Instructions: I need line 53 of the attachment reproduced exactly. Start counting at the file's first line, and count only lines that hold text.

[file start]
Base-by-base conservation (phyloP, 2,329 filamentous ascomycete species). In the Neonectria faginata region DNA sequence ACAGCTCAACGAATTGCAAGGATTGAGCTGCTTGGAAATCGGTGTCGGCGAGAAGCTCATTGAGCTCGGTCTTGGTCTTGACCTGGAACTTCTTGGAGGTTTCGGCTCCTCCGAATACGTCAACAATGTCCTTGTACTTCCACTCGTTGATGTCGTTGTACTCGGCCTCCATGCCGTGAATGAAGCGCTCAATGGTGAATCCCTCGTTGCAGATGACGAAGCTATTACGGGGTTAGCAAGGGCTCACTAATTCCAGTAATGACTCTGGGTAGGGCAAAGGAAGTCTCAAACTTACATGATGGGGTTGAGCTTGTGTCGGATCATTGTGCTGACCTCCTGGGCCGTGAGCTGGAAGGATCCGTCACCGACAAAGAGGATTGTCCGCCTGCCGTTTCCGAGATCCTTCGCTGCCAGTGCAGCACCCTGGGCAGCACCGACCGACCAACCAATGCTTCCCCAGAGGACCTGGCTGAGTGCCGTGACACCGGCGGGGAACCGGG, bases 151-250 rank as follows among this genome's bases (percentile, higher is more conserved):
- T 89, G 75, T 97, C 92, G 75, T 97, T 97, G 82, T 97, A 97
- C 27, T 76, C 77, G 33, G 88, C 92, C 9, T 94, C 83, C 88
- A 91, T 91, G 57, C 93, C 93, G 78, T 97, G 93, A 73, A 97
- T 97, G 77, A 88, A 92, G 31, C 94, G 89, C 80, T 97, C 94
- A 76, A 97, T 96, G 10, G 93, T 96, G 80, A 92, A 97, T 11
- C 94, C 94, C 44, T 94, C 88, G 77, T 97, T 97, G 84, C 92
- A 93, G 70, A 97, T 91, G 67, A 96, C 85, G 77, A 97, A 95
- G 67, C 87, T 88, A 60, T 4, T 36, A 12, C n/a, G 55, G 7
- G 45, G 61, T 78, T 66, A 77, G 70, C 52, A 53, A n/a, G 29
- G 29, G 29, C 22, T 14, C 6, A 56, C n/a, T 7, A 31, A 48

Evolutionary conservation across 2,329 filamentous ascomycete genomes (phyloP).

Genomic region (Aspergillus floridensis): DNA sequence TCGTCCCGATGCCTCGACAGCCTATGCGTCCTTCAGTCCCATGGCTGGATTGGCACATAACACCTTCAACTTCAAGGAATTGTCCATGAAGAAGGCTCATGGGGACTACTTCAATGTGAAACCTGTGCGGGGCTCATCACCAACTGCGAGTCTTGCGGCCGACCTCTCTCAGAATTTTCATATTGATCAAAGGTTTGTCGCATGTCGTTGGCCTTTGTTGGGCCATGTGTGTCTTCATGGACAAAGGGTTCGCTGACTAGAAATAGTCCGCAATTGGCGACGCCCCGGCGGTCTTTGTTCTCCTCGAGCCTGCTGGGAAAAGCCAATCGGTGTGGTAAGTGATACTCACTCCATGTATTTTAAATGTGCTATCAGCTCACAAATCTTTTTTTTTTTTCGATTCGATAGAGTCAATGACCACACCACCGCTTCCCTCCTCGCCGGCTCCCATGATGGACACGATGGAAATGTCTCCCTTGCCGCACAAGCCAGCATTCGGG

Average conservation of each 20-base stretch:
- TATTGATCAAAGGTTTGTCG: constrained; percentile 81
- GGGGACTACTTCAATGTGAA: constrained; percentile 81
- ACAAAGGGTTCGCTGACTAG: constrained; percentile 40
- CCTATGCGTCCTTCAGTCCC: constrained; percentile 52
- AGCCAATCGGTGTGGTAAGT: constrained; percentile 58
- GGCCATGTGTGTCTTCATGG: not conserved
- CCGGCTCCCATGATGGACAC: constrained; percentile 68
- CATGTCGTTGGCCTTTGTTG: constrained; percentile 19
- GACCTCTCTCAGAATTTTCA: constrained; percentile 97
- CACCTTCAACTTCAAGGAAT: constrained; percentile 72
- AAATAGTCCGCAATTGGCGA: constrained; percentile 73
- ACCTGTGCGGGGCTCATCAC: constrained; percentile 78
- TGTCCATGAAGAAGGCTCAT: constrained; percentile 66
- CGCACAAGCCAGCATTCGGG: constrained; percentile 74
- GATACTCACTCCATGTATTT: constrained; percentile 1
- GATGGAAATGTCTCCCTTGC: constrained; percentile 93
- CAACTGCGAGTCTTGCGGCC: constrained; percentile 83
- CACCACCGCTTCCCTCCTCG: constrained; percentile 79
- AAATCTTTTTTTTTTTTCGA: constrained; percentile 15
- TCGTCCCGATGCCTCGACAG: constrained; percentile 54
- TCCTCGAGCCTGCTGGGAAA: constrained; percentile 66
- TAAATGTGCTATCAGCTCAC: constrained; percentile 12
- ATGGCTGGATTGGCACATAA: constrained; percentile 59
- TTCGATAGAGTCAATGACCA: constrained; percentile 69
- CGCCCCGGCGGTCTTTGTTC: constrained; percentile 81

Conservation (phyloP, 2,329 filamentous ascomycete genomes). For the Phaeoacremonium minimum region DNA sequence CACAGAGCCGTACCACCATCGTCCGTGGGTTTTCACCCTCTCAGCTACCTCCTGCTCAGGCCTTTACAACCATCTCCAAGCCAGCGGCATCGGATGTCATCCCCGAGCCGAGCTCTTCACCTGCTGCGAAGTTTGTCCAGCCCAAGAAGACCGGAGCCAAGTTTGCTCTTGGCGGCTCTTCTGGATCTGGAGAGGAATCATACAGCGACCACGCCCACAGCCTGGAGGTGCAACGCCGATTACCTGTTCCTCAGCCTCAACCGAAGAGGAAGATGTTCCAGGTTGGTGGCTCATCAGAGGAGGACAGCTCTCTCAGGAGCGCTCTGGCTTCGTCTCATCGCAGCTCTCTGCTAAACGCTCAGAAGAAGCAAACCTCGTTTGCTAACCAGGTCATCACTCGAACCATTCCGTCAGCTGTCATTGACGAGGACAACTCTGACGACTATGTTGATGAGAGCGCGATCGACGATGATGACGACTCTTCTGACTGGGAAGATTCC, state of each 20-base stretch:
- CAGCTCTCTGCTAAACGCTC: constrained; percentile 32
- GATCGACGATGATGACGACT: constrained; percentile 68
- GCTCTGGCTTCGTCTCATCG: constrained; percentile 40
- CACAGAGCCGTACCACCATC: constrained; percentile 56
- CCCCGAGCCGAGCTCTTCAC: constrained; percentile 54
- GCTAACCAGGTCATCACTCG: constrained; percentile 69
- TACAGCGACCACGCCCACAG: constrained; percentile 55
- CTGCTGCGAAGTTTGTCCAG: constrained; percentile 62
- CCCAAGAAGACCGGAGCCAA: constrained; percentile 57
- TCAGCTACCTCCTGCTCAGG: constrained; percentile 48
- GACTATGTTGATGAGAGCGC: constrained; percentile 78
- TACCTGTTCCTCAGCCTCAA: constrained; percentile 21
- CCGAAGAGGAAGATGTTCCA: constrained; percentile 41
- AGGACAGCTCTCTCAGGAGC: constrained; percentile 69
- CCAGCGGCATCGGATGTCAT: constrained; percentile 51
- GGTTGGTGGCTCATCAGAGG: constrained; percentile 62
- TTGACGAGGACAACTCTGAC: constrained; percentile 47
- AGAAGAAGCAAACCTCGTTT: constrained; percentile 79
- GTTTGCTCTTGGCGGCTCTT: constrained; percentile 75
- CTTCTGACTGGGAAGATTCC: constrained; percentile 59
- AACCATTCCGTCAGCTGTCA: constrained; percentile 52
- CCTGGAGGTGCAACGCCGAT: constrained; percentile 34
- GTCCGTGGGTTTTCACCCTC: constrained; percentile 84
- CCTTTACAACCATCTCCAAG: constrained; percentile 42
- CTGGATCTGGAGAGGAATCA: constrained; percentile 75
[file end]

- CCGAAGAGGAAGATGTTCCA: constrained; percentile 41